The head of the NZX says the Government's partial sell-off of New Zealand's power companies will be "good for the country".
"What will happen with the Government's share offer programme is we'll get 100,000 or 200,000 New Zealanders investing in the share market, share investing will become popular again," NZX chief executive Tim Bennett told Firstline this morning.
"That will be good for them and good for the country."
Contact Energy, New Zealand's largest power company listed on the share market, last week announced it would be slashing more than 100 jobs, despite following that up with news its first half profits were up 29 percent.
Labour said the job cuts were evidence that now is the worst possible time to be selling power companies.
"Contact used to be owned by the people and National sold it off," said state-owned enterprises spokesman Clayton Cosgrove.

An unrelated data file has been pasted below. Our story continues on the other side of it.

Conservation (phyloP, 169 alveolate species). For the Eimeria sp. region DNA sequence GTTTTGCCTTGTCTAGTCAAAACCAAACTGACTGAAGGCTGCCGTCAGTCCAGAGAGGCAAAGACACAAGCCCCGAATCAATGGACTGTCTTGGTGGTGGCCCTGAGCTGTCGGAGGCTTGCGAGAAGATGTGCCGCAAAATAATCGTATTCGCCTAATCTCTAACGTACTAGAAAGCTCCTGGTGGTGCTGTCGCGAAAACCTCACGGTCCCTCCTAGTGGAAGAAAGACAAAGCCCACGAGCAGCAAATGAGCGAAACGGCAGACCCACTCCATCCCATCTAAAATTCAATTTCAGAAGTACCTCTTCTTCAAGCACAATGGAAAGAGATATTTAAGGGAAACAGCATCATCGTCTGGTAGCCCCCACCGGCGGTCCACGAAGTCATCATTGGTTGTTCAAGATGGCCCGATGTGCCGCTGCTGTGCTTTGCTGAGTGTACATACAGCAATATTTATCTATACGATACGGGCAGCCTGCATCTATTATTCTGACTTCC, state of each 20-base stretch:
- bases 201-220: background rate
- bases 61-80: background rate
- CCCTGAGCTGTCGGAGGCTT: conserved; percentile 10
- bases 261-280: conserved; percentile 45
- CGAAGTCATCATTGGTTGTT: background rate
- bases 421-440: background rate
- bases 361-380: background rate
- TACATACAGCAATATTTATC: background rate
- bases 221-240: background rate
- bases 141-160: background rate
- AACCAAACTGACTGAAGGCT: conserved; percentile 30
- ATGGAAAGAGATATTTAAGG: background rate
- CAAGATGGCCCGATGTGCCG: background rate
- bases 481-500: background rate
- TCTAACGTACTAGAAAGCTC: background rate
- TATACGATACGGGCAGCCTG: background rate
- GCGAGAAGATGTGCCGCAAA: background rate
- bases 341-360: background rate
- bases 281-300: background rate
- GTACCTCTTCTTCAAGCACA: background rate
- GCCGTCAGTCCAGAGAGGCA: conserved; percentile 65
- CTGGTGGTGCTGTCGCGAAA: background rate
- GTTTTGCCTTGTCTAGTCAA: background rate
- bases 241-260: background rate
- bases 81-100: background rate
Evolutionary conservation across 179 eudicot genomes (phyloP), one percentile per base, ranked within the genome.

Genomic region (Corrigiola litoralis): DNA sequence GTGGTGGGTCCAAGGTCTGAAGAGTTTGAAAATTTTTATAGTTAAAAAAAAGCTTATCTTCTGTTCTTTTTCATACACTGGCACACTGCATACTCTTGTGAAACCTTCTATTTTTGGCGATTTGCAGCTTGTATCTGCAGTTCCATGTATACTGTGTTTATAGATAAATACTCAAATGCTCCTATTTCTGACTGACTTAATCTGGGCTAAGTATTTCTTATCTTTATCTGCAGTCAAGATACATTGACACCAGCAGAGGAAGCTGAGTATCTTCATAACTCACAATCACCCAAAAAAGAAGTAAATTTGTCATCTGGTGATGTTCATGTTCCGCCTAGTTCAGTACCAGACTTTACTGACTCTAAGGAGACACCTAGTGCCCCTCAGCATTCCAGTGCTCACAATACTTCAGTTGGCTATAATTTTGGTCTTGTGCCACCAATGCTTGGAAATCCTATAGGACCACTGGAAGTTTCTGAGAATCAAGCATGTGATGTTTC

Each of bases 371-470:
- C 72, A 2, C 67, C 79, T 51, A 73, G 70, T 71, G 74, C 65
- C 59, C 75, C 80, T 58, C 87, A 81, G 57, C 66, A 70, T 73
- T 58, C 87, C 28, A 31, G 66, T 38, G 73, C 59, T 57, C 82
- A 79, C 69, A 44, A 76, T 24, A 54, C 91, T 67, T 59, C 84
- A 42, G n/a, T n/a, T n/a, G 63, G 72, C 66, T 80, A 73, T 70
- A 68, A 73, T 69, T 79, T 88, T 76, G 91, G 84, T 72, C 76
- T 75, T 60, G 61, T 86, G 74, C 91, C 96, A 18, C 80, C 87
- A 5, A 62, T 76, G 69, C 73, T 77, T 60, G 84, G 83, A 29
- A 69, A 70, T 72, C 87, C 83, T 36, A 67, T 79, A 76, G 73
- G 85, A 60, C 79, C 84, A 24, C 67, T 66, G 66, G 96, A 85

"Now it has majority foreign ownership and those people invest because they want to make money. When demand is flat they have a couple of choices - hike electricity prices or cut costs, and that means axing jobs."
But Mr Bennett disagrees, saying the market is "probably the best it's been in 10 years".
"We have a lot of capital on the sidelines ready to deploy, the raising or the sell-down by Infratil and NZ Super last week in Auckland International Airport just goes to show there are investors that are willing to invest in good New Zealand companies.
"And clearly the power companies provide a very good opportunity for New Zealanders."
The NZX itself has reported a 32 percent drop in full-year profit, while revenue rose just 2.4 percent.
Mr Bennett says the result is disappointing, saying last year's late surge on the market wasn't enough to overcome what was a tough year.
"Last year was a relatively low year for capital raises – probably of the last 10 years, one of the worst three… And then we grew the cost base – some of that was one-off items, but a lot of that was to rebuild some of our staff and infrastructure in order that we can capture the opportunities that we see in the capital markets this year."